About 88 million Americans adults (more than one in three) have prediabetes and—despite their proven effectiveness—fewer than 500,000 have participated in a Centers for Disease Control and Prevention (CDC)-recognized program that promotes the needed lifestyle changes that can reverse the condition and prevent type 2 diabetes.

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“So, despite all the best efforts, diabetes is winning,” said Karl Ronn, founder and CEO of First Mile Care, a spinoff company from Health2047, the AMA-led Silicon Valley venture.

CDC-recognized lifestyle-change programs are modeled after the diabetes prevention program (DPP) study, which showed that an intensive lifestyle-change program could reduce the incidence of type 2 diabetes by up to 58% and as much as 71% for people 60 and older.

“Diabetes is preventable and we’re not preventing it enough,” Ronn said.

The AMA’s Diabetes Prevention Guide supports physicians and health care organizations in defining and implementing evidence-based diabetes-prevention strategies. This comprehensive and customized approach helps clinical practices and health care organizations identify patients with prediabetes and manage their risk of developing type 2 diabetes, including referring patients at risk to a National DPP lifestyle-change program based on their individual needs.

First Mile seeks to link physicians’ patients to local programs and resources within a 10-minute drive of their homes.

“Like going to Costco, seeing a physician is something you do a few times a year, not weekly,” Ronn said. “From a habit-change perspective, the problem is we need a higher frequency than the frequency at which you visit your doctor—that drove us to the ‘first mile’ idea of offering neighborhood-centered sessions near your home.”

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First Mile works with physicians to identify patients at risk for diabetes, find them DPP coaches and a location “that’s as convenient as the grocery store,” and then develop a patient cohort that will stick together for a full year.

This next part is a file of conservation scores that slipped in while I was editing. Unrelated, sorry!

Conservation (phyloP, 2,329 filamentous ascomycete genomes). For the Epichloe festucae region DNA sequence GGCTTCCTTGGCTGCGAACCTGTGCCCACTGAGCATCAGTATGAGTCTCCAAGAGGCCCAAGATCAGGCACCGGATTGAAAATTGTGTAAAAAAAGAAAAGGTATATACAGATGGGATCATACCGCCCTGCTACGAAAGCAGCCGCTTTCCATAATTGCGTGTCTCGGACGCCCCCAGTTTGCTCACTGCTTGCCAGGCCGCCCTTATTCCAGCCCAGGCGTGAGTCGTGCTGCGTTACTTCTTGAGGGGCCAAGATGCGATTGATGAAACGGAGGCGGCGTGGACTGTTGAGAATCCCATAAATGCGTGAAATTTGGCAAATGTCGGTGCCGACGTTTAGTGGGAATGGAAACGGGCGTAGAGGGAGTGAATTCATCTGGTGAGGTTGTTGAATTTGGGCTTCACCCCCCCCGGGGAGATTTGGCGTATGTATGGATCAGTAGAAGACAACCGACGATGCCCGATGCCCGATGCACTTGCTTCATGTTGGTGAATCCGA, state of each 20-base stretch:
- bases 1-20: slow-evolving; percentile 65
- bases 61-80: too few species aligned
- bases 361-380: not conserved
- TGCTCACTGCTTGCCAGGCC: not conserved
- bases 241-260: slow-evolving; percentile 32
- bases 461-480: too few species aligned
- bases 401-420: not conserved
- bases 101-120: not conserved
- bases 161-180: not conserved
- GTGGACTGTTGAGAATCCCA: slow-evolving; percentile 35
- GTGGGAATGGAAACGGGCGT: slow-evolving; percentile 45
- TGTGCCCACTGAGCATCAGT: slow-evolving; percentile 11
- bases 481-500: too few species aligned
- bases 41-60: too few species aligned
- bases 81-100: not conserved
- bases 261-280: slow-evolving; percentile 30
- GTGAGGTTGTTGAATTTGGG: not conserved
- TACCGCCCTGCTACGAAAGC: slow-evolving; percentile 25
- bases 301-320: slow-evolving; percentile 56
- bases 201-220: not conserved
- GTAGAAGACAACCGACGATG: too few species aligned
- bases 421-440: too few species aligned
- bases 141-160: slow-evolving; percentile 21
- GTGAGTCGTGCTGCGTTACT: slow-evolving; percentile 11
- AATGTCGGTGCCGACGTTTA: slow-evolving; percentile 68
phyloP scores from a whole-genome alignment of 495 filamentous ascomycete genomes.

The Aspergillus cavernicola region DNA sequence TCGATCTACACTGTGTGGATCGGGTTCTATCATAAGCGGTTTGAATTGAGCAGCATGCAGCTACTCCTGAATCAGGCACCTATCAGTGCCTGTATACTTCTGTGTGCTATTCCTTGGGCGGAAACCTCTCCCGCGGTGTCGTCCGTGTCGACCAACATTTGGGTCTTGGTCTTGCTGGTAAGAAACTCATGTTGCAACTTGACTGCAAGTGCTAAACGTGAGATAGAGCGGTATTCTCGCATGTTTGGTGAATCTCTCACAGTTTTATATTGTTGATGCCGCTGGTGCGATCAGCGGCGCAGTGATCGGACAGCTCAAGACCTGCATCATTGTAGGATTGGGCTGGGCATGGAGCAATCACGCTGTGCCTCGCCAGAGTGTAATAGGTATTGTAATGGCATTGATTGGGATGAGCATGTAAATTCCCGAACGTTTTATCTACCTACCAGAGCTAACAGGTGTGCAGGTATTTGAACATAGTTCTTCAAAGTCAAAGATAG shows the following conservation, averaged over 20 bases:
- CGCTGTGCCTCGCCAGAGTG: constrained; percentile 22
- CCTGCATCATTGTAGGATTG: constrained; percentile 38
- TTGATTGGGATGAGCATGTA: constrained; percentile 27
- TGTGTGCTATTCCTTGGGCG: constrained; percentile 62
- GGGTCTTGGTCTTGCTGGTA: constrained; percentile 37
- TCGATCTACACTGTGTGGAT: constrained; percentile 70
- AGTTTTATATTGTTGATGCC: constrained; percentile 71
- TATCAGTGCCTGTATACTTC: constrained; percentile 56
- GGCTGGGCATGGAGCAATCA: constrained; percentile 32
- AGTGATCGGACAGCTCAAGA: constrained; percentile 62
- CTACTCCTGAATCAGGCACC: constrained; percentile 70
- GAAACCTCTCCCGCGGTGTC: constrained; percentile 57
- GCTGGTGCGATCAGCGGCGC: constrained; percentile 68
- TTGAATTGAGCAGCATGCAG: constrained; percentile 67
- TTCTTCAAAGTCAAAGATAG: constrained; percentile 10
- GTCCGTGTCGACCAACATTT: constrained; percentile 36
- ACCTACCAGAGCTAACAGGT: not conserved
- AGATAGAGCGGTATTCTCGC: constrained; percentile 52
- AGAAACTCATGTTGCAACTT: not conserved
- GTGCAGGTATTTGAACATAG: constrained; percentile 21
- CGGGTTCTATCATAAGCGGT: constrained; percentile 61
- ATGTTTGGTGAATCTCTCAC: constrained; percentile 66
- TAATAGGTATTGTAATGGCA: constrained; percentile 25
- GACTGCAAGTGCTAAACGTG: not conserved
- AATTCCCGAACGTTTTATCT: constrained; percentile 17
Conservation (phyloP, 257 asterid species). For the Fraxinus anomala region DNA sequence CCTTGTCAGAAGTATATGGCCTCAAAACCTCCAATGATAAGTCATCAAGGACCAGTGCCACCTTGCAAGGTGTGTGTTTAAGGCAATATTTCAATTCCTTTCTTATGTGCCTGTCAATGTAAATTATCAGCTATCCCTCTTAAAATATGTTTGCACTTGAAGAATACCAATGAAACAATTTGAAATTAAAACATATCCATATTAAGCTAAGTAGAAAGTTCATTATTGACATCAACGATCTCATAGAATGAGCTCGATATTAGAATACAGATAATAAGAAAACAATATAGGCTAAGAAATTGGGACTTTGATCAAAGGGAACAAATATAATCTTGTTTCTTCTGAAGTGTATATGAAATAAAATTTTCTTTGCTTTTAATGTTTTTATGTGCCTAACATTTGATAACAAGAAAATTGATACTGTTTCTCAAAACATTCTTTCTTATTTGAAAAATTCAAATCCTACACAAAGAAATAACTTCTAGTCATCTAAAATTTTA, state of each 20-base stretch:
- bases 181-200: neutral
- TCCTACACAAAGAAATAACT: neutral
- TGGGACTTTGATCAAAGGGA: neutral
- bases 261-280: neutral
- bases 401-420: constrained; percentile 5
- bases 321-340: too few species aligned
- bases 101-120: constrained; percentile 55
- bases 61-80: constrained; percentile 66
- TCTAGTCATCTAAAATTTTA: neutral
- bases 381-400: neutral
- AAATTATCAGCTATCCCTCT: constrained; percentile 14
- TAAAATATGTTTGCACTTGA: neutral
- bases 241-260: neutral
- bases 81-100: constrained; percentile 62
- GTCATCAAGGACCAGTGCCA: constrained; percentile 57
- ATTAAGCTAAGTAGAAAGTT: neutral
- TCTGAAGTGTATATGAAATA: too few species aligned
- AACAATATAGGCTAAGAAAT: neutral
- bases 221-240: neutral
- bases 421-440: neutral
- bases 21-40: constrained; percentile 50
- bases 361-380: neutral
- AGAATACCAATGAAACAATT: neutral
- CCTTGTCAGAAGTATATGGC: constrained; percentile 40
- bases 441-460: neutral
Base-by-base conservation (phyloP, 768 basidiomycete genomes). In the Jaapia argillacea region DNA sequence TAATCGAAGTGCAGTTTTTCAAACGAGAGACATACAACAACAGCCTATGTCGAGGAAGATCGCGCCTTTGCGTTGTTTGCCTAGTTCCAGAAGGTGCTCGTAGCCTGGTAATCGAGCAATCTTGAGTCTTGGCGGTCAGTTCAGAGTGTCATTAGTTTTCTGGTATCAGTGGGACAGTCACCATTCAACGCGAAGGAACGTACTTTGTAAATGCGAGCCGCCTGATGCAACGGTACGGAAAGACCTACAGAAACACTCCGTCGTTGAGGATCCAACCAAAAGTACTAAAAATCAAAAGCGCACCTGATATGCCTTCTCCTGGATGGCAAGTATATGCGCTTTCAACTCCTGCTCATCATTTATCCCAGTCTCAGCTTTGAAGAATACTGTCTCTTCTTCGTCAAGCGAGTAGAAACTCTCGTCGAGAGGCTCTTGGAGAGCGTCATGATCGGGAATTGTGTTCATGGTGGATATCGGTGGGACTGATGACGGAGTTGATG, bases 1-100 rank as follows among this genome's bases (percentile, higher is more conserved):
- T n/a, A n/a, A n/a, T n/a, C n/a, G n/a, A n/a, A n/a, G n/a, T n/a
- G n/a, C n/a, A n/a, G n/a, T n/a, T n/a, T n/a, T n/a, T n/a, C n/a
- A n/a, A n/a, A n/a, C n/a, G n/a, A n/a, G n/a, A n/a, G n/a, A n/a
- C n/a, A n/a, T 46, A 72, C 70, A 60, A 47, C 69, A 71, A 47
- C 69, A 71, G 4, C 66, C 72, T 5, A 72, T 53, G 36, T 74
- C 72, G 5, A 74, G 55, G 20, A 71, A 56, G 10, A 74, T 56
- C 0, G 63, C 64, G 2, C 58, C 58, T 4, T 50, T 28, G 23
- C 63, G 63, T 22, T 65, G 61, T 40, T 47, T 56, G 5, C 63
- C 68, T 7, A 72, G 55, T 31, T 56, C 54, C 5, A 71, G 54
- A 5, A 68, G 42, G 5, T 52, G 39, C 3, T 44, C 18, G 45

“We’re really an extension of that doctor’s practice,” Ronn said.

The 22-session DPPs are run by certified coaches and focus on small and sustainable lifestyle changes aimed at reversing prediabetes. Patients attend sessions once a week for four months, followed by biweekly meetings, and then monthly sessions.

“The activity isn’t just the 22 classes that they take through the year—it’s the support network that goes with the classes,” Ronn explained.

Learn more about the First Mile platform as “Uber but for prediabetes.”

First Mile recently enrolled its 500th participant, expanded beyond its San Francisco base into Houston, and is working to affiliate with a large health system in Michigan and another large system whose footprint extends into 20 states.

The network began with Mark Savant, MD, an internist and private practice owner in San Francisco, who identified which of his patients had prediabetes and enrolled them in a First Mile DPP.

Demographically, however, San Francisco doesn’t provide the diversity that is needed to scale a national model, Ronn said. So, First Mile officials chose the Houston metro area, with a population of almost 7 million, as their next market. An estimated 10% of the residents already have diabetes and an additional 2 million have been diagnosed with prediabetes. Along with Privia-affiliated physicians, First Mile works in the Houston area with a federally qualified health center.

Other developments include classes with Spanish-speaking coaches. In the works are Houston classes in Vietnamese and San Francisco classes in Cantonese.

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“It’s meeting people where they are,” Ronn said, adding that participants are more likely to say “yes” to taking a class if they feel it’s designed “for people like me and taught by people like me.”

First Mile coaches come from many different backgrounds including personal trainers, nutritionists and even pharmacists, Ronn said. What they have in common is they are from the same neighborhood as the participants.

“They speak the language and know what grocery stores to go to,” he explained.

And, of course, the biggest change has been going to almost all virtual programing since the COVID-19 public health emergency was declared. The exceptions are for participants who don’t have access to a computer who get materials in the mail and talk with coaches on the phone.

The Centers for Medicare & Medicaid’s recently released 2021 Medicare physician payment schedule continues payment for virtual classes through the entirety of the public health emergency and calls for doing the same for future events when in-person services are disrupted.

This is important for First Mile, as the median age of its participants is 64. While the switch to online learning has been a challenge, Ronn noted that it’s also created a “we’re-all-in-this-together spirit” that has strengthened the participants’ bonds.

“Some people want to make it like calculus,” he said. “But habit change is a trial-and-error process and there are no answers at the back of the book.”

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